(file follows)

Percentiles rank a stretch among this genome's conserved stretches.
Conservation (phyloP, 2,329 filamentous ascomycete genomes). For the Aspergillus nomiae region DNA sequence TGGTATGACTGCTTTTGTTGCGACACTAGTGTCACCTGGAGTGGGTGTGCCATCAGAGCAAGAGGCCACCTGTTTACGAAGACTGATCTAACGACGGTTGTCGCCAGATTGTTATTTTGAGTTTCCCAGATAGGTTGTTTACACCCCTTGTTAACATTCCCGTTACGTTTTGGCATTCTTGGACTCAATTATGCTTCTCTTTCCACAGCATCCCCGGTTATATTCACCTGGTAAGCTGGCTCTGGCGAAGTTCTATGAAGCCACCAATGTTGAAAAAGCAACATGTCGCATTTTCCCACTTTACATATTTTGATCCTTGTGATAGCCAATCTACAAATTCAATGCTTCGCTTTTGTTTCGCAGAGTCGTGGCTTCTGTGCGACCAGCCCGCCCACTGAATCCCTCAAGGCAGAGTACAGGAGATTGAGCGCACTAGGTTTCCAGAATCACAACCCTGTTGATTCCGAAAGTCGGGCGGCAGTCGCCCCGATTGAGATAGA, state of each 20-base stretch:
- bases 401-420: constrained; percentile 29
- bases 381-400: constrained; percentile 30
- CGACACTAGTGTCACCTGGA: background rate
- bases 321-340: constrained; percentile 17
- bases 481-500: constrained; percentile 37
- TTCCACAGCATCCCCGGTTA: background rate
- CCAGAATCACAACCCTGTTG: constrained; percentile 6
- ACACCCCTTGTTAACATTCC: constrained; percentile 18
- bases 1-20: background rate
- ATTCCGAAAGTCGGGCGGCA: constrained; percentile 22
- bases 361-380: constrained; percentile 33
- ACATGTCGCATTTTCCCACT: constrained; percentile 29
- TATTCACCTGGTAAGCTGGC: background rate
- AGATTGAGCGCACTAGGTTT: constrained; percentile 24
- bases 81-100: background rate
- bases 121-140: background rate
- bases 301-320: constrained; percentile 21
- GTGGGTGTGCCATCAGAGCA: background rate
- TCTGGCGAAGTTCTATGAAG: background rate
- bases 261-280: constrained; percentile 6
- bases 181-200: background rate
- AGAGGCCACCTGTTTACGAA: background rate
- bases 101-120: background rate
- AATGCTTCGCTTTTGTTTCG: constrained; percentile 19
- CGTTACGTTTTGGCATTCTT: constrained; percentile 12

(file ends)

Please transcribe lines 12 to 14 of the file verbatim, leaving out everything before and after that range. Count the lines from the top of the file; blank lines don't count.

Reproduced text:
- ATTCCGAAAGTCGGGCGGCA: constrained; percentile 22
- bases 361-380: constrained; percentile 33
- ACATGTCGCATTTTCCCACT: constrained; percentile 29